Starting New Life (in Slovakia) with Coronavirus

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Futurilla via flickr // CC 2.0

Let us close our eyes and put citizens under house arrest for a few weeks. Then we open the eyes again and the virus is gone? This is not how it works. Yes, I have seen Chinese figures and I do not believe them either – gigantic continental China is supposed to have a similar number of new positive cases as the tiny Chinese Hong Kong?

A ritual economic suicide without the desired effect. It is enough to have one infected person coming from the neighbouring countries, and we are back to square one. Shall we shut the country down again? This time, food supplies would be available in the same amount as the number of protective medical supplies or tests provided by the former government.

Slovakia is not Wuhan. Slovakia is not even Bratislava alone. The optimal solution for the capital is different from the one for Pribylina (a small village in Slovakia). Closing a country like ours, where half of the population lives in the countryside, is a comfortable waiver of responsibility by those in charge.

Instead of killing the economy by closing down the whole country, it is possible to close individual villages or regions where the virus multiplies. Just like our neighbors did in the Czech town of Litovel.

We will have to learn how to live with the new coronavirus. It may be with us for years. A sudden turnaround in the form of a generally available vaccine or a weakening of the virus is as likely as winning the lottery.

Based on this assumption, no one responsible can build a state budget or take appropriate measures. The aim of the effort should not be zero new positive cases, but the smallest possible number, yet enabling a functioning economic life. So that our health system can handle it.

South Korea made it happen in two weeks. Korean politicians did not take the opportunity to make it easy by closing down the cities, businesses or shops. They did not close restaurants, let alone the entire economy.

The state was thoroughly informing the citizens, testing massively, and conscientiously searching for close contacts of the sick.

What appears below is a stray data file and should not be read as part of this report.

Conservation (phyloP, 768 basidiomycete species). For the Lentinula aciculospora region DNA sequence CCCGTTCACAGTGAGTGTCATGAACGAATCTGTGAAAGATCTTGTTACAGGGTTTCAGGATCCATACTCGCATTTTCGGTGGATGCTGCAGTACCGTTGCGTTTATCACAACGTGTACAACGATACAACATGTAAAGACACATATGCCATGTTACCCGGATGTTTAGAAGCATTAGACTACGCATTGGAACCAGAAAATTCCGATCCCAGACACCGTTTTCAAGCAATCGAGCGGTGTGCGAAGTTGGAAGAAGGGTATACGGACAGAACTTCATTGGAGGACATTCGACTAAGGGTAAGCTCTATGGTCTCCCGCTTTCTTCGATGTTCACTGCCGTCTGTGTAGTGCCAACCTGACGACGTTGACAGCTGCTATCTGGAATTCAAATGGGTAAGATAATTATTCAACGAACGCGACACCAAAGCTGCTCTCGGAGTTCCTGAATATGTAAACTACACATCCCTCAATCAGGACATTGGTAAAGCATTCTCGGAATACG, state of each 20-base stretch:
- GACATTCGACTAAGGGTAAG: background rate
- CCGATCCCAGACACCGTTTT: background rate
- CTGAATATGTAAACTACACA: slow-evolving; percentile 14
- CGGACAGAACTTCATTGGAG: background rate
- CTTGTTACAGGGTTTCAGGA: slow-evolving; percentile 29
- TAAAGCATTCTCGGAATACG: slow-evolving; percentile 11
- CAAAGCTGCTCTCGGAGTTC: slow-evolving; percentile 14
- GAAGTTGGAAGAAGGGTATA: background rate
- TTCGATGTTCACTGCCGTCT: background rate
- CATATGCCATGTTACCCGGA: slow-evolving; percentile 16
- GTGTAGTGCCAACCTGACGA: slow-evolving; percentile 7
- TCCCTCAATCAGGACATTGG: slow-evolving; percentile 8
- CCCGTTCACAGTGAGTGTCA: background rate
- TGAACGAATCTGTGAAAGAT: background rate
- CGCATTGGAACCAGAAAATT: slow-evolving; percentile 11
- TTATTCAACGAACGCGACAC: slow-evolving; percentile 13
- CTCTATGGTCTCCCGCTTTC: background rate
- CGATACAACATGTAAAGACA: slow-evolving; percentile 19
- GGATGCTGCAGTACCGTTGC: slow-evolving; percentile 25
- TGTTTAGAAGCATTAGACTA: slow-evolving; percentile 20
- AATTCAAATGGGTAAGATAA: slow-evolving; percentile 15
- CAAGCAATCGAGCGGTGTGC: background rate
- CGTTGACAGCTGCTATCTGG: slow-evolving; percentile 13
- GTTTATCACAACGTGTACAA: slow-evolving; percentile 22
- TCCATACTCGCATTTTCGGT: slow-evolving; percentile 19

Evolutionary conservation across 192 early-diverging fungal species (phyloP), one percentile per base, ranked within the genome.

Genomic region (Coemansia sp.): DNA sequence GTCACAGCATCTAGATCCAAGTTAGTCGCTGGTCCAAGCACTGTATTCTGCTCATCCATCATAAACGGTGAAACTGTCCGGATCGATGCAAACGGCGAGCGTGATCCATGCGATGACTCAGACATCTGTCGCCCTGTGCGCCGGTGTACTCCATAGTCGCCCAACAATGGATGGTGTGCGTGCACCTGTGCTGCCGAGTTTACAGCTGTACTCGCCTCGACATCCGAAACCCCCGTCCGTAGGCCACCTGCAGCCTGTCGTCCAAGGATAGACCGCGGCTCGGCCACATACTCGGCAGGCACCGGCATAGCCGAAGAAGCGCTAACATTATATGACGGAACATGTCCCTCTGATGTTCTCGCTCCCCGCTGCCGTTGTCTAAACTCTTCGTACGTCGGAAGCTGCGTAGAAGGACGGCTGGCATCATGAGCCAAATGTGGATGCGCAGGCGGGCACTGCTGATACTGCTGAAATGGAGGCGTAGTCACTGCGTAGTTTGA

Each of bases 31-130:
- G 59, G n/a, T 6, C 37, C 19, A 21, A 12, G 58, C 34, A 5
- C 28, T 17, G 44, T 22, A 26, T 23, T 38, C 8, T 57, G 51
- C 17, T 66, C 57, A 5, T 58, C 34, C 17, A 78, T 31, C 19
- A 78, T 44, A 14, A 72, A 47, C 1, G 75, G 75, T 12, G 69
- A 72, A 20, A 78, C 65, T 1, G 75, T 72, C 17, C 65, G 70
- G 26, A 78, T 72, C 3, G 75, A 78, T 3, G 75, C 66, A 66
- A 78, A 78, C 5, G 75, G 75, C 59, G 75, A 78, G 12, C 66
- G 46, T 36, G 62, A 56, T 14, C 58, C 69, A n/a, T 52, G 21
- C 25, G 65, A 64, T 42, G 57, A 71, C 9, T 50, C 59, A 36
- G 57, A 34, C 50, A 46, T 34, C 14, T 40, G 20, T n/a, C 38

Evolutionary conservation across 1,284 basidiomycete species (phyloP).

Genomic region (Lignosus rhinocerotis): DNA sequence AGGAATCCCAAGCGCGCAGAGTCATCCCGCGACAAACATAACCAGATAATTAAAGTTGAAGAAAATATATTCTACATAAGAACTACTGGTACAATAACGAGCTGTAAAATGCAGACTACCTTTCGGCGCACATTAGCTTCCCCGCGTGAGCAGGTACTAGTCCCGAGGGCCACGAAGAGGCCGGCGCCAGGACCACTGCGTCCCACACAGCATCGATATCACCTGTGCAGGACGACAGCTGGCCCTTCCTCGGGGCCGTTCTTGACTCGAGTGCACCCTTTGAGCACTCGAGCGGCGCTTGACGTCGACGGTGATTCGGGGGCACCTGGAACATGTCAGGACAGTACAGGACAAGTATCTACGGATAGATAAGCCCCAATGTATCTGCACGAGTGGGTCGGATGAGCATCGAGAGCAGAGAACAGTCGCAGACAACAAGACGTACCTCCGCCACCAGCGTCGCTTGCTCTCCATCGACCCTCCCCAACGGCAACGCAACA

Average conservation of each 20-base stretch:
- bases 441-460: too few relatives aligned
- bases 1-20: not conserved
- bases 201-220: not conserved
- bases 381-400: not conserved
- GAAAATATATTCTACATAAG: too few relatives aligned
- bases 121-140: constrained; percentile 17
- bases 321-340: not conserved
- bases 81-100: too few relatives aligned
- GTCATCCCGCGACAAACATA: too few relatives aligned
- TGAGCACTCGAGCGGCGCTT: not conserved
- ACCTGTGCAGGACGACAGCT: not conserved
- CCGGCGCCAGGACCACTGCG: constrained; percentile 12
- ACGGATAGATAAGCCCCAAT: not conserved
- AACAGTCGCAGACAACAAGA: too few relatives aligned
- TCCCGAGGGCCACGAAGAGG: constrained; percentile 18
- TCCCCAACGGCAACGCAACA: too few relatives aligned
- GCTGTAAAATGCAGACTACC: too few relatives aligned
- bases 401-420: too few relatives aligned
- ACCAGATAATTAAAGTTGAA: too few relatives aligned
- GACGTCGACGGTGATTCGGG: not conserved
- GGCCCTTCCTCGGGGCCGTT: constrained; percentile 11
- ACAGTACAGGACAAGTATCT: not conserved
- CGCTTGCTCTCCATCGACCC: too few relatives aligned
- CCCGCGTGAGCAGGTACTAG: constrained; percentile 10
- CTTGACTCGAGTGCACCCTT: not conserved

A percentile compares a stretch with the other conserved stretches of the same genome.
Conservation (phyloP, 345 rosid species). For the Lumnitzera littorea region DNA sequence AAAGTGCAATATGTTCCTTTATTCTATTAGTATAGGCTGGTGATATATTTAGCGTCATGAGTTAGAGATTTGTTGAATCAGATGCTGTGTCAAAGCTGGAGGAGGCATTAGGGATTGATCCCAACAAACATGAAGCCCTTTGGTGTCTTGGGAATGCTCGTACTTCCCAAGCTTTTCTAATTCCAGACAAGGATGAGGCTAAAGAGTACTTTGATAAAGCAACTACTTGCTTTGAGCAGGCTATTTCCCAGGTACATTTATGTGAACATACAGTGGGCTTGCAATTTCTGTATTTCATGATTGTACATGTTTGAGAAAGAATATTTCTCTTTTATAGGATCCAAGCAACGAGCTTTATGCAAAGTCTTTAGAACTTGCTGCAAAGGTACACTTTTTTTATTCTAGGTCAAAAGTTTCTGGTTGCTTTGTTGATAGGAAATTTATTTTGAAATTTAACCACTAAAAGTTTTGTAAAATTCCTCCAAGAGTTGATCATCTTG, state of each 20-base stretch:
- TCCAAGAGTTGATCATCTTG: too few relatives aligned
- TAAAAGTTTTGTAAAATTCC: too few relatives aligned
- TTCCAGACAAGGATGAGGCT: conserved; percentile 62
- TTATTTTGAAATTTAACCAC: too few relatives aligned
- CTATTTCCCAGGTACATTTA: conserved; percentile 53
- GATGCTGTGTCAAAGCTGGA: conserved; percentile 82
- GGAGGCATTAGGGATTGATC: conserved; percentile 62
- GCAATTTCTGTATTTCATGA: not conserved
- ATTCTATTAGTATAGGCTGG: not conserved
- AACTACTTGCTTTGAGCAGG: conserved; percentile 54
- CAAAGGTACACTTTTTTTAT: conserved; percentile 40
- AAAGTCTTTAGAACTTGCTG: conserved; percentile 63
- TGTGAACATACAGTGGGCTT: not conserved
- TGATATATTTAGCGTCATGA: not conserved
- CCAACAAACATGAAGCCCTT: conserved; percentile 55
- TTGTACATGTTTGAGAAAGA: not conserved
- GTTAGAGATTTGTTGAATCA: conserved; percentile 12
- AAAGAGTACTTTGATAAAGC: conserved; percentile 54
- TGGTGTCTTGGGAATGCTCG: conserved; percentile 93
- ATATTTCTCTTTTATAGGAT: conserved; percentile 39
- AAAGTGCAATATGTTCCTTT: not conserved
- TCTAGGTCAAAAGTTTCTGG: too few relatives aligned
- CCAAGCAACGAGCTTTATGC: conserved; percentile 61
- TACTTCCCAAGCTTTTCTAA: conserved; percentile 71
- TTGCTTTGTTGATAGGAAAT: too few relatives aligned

In the fight against coronavirus, South Korea considers its citizens to be partners, not prisoners. The centre of the infection has been isolated, but outside, the virus is gradually spreading through the population.

Slowly, controlled, about 100 new cases per day among the population ten times bigger than in Slovakia. There are incomparably fewer people dying from COVID-19 than in other developed virus-affected countries. A functioning network of testing combined with operative quarantine allows an early return to normal life.

Well, almost normal. Without mass public events and with a mask on everyone’s faces in case of movement in areas with other people.

Yes, I know that Slovakia has failed in these areas. But this does not automatically mean that the situation is bad in our country. Models are bad, real life figures are surprisingly good. For both severe cases and the proportion of positive tests in the total number of tests. In Slovakia, it is 4% on average in the last week – like in Taiwan, Singapore, Korea and Germany.

In the Czech Republic, where they would do more tests in two days than our state did in the last month, the rate is 5.5%. In Italy – almost 25% and in Spain it is as high as 50%.

Minor changes have an exponential impact on the spread of the virus. Yet, we did undergo fundamental changes a few weeks ago. People now wear masks, wash their hands more often, and treat each other as potential carriers of the virus.

These measures have a major impact on how the virus spreads, which must also be reflected in the figures.

An early return to normal life is not a choice, but a necessity. That is, unless more people are to die from the effects of poverty or lack of resources to treat other diagnoses. When it comes to opening, it will be important to allow people to work.

The state should do everything to make it possible for anyone who is willing to work to return to their every-day routines. There will be time for bureaucracy once it gets better. The danger of bad times will be present even if we do all our homework perfectly.

Economic depression, state defaults, and inflation money are imaginable scenarios today. Therefore, it is now crucial to look further than just a few months ahead. In a year, there does not have to be enough money not for the 13th, but even for the 12th or 11th pension.


Continue exploring:

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Coronavirus and Changing Labor Market

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